OMG it turns out this person who we thought was normal was blind the whole time! Uggghghh. Also see: Silencing Blind characters (many books lead the reader to believe the person is narrating when SURPRISE – it’s the dog, and it turns out th human is blind! Which somehow makes them incapable of narrating a book?)
Dehumanizing Disabled folks
Stories that use Blind folks as learning props to further the abled protagonist. Blind protagonists aren’t allowed to exist unless their disability is symbollic of something else, or to further a sighted-protagonists journey, which is totally barfy. Also see: wise blind sage trope, tokenism.
Magic Cure = Happily Ever After
When blind people become sighted as a happily ever after. Exception for ‘My Travelin’ Eye’ since that ends on a note of acceptance, rather than happily ever after
- Saltypie – tingle – Grandmother is a victim of racist violence (rock thrown in her face), alluding to pain of colonialism. how they have to just accept it and live with it, say ‘saltypie’ and keep going (for the taste of blood). The book goes all over the place. End notes allude to the Indigenous curtain from Deb Reese, common secret of discussing how much they should tell outsiders before they trigger fragility and whitelash. Okay, cool – but his grandmother is Blind, then has an eye transplant (?!) and can suddenly see, and suddenly things are not saltypie anymore. The fuck? That ruins the whole book and basically, whatever the moral of the story is – the author tells us to fuggedaboutit now that she’s cured! Keywords: #OwnVoices Chocktaw makers, racism, violence, hate crimes, generational trauma, family narratives, resilience, tenacity, indigenous curtain
- Walking through a world of aromas – to wordy (as in, the writer actively loves to hear herself speak – level of wordy, even reading it to myself as a grownup.) The girl is rescued by a boy (barf) and keeps her eyes closed the entire book except the end when she realizes they are in love (MORE BARF). Not really about the benefits of being blind and navigating by sense of smell so much as the author is just using blindness as a plot device. Also the illustrations are nightmare fodder, the creepiest so far by this illustrator.
- The Blind boy & the loon – baril – author’s intro on this on how they tried to stay true to original folktake, and what that means for an indigenous story is interesting, but the actual story is hot garbage. Picture book format is confusing – it’s not written for kids (and we’re partially immune to the horror-story darkness of First Nations stories). Single mom hates her son, and blinds him. he gets revenge on her by gaining his eyesight back (with the help of a loon), then tricks her into drowning. holy shit. this is awful. the mom turns into a narwhal and now the narwhal is a reminder that revenge solves nothing. problematic on a disability level – his blindness is cured, ‘blinded by revenge’ lingo, and we understand he’s pathetic and helpless now that he’s blind. Originally started as a film short (decent), then made into a book with less text and the story does not hold up in the leap between mediums. Keywords: indigenous, revenge, indigenous (tribe unspecified?) makers (also a woman), problematic trope against single mothers, macabre, violence, nightmare fodder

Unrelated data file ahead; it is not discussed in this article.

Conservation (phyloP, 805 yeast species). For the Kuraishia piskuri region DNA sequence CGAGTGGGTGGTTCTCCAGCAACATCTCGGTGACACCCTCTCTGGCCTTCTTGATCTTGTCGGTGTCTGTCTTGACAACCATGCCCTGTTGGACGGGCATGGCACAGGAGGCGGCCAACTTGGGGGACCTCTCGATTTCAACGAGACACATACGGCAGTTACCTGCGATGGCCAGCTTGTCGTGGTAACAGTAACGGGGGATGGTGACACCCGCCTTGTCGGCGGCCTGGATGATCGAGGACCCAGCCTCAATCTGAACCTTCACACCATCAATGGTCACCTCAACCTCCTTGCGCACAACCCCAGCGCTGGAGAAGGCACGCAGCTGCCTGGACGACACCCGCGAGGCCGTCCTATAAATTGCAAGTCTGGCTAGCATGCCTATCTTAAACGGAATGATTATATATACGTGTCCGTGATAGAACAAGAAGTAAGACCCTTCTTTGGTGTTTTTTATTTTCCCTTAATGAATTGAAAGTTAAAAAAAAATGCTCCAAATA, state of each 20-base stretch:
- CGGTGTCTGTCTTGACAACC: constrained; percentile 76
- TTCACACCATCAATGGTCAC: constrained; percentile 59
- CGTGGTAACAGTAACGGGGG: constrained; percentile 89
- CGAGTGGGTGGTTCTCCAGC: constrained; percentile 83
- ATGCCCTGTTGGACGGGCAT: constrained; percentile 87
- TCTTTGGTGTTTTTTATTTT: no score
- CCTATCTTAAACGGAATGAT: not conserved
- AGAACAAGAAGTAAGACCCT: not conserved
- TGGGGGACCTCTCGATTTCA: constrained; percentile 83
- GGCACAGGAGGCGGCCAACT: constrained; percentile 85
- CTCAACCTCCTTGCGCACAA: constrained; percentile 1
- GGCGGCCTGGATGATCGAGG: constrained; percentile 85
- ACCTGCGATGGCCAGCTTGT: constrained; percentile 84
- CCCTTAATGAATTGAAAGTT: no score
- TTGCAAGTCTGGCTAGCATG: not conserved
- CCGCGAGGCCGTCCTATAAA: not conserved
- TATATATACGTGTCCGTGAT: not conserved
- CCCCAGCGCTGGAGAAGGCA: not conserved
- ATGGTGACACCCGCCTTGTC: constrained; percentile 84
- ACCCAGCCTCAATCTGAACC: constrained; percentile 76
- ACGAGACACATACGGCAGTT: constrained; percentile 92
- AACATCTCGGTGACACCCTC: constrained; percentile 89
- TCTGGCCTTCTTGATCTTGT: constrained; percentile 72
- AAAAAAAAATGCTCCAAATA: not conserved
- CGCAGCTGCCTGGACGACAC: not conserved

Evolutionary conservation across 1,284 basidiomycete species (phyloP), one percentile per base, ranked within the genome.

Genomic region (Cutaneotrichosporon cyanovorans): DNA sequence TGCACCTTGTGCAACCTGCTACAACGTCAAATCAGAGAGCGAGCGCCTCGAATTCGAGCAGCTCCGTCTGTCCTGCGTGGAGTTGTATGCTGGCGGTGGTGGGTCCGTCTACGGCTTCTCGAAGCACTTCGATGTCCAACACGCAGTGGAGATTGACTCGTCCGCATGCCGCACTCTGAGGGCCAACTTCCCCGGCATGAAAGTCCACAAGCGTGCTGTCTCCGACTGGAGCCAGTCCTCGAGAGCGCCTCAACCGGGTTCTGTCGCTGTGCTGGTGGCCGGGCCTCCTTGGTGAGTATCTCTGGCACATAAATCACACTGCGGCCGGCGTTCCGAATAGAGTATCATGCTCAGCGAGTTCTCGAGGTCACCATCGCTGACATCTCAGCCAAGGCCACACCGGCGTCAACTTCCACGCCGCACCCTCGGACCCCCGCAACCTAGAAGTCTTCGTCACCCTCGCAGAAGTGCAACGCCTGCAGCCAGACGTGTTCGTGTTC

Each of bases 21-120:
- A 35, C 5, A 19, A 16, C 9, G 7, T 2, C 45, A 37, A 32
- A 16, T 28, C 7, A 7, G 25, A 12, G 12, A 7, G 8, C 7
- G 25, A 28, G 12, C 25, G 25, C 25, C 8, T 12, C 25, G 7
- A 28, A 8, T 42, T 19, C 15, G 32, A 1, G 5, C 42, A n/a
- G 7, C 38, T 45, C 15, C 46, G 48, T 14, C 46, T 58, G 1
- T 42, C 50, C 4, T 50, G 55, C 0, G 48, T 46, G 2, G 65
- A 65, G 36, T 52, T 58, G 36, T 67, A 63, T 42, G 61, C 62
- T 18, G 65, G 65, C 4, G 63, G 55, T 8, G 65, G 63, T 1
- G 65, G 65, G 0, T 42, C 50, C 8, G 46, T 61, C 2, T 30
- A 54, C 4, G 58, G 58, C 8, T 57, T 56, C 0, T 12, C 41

Inactive, silent folks with dark shades and white canes in the background with no agency, there to provide the illusion of inclusion. (exception: Reflection Press books, since no one speaks at all and there is no singular protagonist.)
Wise Blind Sage Trope
They can’t see, but they are so smart! WHAAAAT?! The only folks who think this is a witty literary device are those who consider disability and blindness incongruent with intelligence and value.
- French Toast – I hate this book for about 30 reasons, and the wise blind sage trope is one of them. This is one of the worst books on the planet.
Basic Bro Stigmatizing Language
Using ‘Blind’ to mean ‘ignorant’
Passive-Aggressive Tolerating Language
Saying shit like “It’s okay to be blind!” is gross and implies being sighted is ideal. Blind folks don’t need your permission to be.
Evil Crip Trope
Villains with unexplained eye patches, creepy Blind villains with cloudy eyes, you get the idea. Examples:
- Bad guys – barnaby – kid imagines himself a villain, but wears an eye patch as a costume which he doesn’t even need. otherwise the book is kind of cute. single mother background story could have been better – seems to imply that mom is a bank robber, but the visuals aren’t clear enough. AAPI illustrator, kids present as multiracial White/Asian